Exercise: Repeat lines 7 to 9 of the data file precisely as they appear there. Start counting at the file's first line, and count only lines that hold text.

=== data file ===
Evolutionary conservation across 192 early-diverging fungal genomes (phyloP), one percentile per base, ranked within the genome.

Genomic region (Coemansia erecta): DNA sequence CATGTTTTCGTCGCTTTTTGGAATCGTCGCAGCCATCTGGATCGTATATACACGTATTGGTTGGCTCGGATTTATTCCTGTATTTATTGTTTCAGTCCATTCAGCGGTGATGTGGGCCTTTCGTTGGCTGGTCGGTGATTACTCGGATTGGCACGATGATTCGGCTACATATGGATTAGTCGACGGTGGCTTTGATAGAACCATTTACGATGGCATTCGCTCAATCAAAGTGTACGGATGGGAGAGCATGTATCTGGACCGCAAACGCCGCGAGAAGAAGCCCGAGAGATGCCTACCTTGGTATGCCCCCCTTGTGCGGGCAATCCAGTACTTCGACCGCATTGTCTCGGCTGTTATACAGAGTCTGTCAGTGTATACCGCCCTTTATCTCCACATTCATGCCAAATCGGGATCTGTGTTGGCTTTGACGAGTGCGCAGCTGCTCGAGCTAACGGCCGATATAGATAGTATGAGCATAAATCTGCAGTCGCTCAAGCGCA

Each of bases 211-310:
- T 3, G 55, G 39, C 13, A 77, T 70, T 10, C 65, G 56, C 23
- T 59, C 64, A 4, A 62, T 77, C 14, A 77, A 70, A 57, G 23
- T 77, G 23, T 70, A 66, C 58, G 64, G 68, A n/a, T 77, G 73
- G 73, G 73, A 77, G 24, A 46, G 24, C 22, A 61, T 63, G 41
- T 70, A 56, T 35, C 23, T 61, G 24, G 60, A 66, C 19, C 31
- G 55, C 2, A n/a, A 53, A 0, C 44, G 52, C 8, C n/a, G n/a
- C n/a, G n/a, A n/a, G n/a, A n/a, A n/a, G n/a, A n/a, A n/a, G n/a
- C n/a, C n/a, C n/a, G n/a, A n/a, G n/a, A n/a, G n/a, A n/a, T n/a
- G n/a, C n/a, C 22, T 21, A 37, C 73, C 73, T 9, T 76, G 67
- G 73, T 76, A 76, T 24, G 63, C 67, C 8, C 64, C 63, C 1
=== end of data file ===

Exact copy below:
- G 73, G 73, A 77, G 24, A 46, G 24, C 22, A 61, T 63, G 41
- T 70, A 56, T 35, C 23, T 61, G 24, G 60, A 66, C 19, C 31
- G 55, C 2, A n/a, A 53, A 0, C 44, G 52, C 8, C n/a, G n/a